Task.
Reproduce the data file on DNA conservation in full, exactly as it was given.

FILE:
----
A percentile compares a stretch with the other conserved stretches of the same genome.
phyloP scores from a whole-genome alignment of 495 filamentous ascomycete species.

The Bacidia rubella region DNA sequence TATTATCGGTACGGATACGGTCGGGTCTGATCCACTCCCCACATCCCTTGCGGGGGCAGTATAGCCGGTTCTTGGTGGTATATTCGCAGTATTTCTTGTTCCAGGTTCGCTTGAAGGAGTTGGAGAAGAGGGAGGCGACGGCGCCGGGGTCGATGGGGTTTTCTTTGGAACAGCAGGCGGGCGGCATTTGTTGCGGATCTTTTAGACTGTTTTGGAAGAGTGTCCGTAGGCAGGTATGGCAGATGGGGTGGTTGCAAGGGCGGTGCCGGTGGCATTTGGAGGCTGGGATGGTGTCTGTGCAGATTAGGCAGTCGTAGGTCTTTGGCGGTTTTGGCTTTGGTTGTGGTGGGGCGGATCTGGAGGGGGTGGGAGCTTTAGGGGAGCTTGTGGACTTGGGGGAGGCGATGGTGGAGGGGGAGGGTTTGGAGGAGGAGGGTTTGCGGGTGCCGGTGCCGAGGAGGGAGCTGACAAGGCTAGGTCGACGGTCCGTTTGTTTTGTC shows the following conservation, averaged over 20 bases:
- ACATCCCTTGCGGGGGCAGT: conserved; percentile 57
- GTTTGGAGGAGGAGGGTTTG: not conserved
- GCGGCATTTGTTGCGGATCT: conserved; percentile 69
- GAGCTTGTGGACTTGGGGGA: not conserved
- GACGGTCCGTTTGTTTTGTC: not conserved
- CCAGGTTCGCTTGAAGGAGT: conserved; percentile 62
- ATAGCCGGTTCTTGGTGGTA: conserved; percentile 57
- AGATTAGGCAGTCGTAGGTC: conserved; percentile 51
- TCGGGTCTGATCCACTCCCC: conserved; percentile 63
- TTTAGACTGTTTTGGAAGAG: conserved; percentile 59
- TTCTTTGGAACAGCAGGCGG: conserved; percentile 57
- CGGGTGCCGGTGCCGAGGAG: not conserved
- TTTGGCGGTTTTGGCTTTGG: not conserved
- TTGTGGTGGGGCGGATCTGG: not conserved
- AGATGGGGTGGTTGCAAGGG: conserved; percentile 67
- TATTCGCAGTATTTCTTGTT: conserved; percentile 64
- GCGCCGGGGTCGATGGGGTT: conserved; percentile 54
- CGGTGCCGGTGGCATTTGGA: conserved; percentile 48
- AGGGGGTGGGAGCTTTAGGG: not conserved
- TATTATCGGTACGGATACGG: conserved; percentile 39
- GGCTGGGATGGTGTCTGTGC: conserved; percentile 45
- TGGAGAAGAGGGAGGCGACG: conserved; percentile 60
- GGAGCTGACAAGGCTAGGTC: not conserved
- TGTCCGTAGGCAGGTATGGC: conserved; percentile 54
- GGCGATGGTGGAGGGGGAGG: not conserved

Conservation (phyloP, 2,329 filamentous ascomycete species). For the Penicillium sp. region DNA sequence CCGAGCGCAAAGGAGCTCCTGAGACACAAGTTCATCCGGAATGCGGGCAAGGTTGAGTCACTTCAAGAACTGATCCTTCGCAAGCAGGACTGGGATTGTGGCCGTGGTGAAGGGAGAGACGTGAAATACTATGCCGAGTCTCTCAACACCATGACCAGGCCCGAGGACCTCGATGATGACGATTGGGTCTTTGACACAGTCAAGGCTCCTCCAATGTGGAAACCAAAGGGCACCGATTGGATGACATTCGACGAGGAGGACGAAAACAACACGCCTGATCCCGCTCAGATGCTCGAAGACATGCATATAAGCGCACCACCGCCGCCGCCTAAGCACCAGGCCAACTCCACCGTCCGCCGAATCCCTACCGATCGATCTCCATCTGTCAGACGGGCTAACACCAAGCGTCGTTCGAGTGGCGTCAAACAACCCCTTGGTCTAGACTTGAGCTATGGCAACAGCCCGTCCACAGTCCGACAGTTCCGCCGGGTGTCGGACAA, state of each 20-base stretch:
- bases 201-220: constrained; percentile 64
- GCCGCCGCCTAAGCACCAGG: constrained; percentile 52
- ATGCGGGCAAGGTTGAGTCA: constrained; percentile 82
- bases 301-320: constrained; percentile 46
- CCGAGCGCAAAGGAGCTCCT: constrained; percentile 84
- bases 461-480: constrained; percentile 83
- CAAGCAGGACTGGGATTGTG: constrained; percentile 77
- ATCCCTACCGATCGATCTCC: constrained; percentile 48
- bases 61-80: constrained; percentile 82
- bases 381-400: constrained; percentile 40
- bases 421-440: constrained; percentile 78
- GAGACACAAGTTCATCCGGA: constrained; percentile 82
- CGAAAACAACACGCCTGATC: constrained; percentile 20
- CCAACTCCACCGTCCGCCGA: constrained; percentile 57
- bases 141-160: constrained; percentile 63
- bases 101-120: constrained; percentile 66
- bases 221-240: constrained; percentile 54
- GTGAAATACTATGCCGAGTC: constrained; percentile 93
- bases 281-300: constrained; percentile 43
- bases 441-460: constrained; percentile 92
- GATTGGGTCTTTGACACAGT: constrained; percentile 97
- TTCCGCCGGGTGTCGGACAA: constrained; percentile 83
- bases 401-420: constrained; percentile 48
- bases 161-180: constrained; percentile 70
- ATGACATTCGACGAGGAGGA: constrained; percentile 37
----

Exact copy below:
A percentile compares a stretch with the other conserved stretches of the same genome.
phyloP scores from a whole-genome alignment of 495 filamentous ascomycete species.

The Bacidia rubella region DNA sequence TATTATCGGTACGGATACGGTCGGGTCTGATCCACTCCCCACATCCCTTGCGGGGGCAGTATAGCCGGTTCTTGGTGGTATATTCGCAGTATTTCTTGTTCCAGGTTCGCTTGAAGGAGTTGGAGAAGAGGGAGGCGACGGCGCCGGGGTCGATGGGGTTTTCTTTGGAACAGCAGGCGGGCGGCATTTGTTGCGGATCTTTTAGACTGTTTTGGAAGAGTGTCCGTAGGCAGGTATGGCAGATGGGGTGGTTGCAAGGGCGGTGCCGGTGGCATTTGGAGGCTGGGATGGTGTCTGTGCAGATTAGGCAGTCGTAGGTCTTTGGCGGTTTTGGCTTTGGTTGTGGTGGGGCGGATCTGGAGGGGGTGGGAGCTTTAGGGGAGCTTGTGGACTTGGGGGAGGCGATGGTGGAGGGGGAGGGTTTGGAGGAGGAGGGTTTGCGGGTGCCGGTGCCGAGGAGGGAGCTGACAAGGCTAGGTCGACGGTCCGTTTGTTTTGTC shows the following conservation, averaged over 20 bases:
- ACATCCCTTGCGGGGGCAGT: conserved; percentile 57
- GTTTGGAGGAGGAGGGTTTG: not conserved
- GCGGCATTTGTTGCGGATCT: conserved; percentile 69
- GAGCTTGTGGACTTGGGGGA: not conserved
- GACGGTCCGTTTGTTTTGTC: not conserved
- CCAGGTTCGCTTGAAGGAGT: conserved; percentile 62
- ATAGCCGGTTCTTGGTGGTA: conserved; percentile 57
- AGATTAGGCAGTCGTAGGTC: conserved; percentile 51
- TCGGGTCTGATCCACTCCCC: conserved; percentile 63
- TTTAGACTGTTTTGGAAGAG: conserved; percentile 59
- TTCTTTGGAACAGCAGGCGG: conserved; percentile 57
- CGGGTGCCGGTGCCGAGGAG: not conserved
- TTTGGCGGTTTTGGCTTTGG: not conserved
- TTGTGGTGGGGCGGATCTGG: not conserved
- AGATGGGGTGGTTGCAAGGG: conserved; percentile 67
- TATTCGCAGTATTTCTTGTT: conserved; percentile 64
- GCGCCGGGGTCGATGGGGTT: conserved; percentile 54
- CGGTGCCGGTGGCATTTGGA: conserved; percentile 48
- AGGGGGTGGGAGCTTTAGGG: not conserved
- TATTATCGGTACGGATACGG: conserved; percentile 39
- GGCTGGGATGGTGTCTGTGC: conserved; percentile 45
- TGGAGAAGAGGGAGGCGACG: conserved; percentile 60
- GGAGCTGACAAGGCTAGGTC: not conserved
- TGTCCGTAGGCAGGTATGGC: conserved; percentile 54
- GGCGATGGTGGAGGGGGAGG: not conserved

Conservation (phyloP, 2,329 filamentous ascomycete species). For the Penicillium sp. region DNA sequence CCGAGCGCAAAGGAGCTCCTGAGACACAAGTTCATCCGGAATGCGGGCAAGGTTGAGTCACTTCAAGAACTGATCCTTCGCAAGCAGGACTGGGATTGTGGCCGTGGTGAAGGGAGAGACGTGAAATACTATGCCGAGTCTCTCAACACCATGACCAGGCCCGAGGACCTCGATGATGACGATTGGGTCTTTGACACAGTCAAGGCTCCTCCAATGTGGAAACCAAAGGGCACCGATTGGATGACATTCGACGAGGAGGACGAAAACAACACGCCTGATCCCGCTCAGATGCTCGAAGACATGCATATAAGCGCACCACCGCCGCCGCCTAAGCACCAGGCCAACTCCACCGTCCGCCGAATCCCTACCGATCGATCTCCATCTGTCAGACGGGCTAACACCAAGCGTCGTTCGAGTGGCGTCAAACAACCCCTTGGTCTAGACTTGAGCTATGGCAACAGCCCGTCCACAGTCCGACAGTTCCGCCGGGTGTCGGACAA, state of each 20-base stretch:
- bases 201-220: constrained; percentile 64
- GCCGCCGCCTAAGCACCAGG: constrained; percentile 52
- ATGCGGGCAAGGTTGAGTCA: constrained; percentile 82
- bases 301-320: constrained; percentile 46
- CCGAGCGCAAAGGAGCTCCT: constrained; percentile 84
- bases 461-480: constrained; percentile 83
- CAAGCAGGACTGGGATTGTG: constrained; percentile 77
- ATCCCTACCGATCGATCTCC: constrained; percentile 48
- bases 61-80: constrained; percentile 82
- bases 381-400: constrained; percentile 40
- bases 421-440: constrained; percentile 78
- GAGACACAAGTTCATCCGGA: constrained; percentile 82
- CGAAAACAACACGCCTGATC: constrained; percentile 20
- CCAACTCCACCGTCCGCCGA: constrained; percentile 57
- bases 141-160: constrained; percentile 63
- bases 101-120: constrained; percentile 66
- bases 221-240: constrained; percentile 54
- GTGAAATACTATGCCGAGTC: constrained; percentile 93
- bases 281-300: constrained; percentile 43
- bases 441-460: constrained; percentile 92
- GATTGGGTCTTTGACACAGT: constrained; percentile 97
- TTCCGCCGGGTGTCGGACAA: constrained; percentile 83
- bases 401-420: constrained; percentile 48
- bases 161-180: constrained; percentile 70
- ATGACATTCGACGAGGAGGA: constrained; percentile 37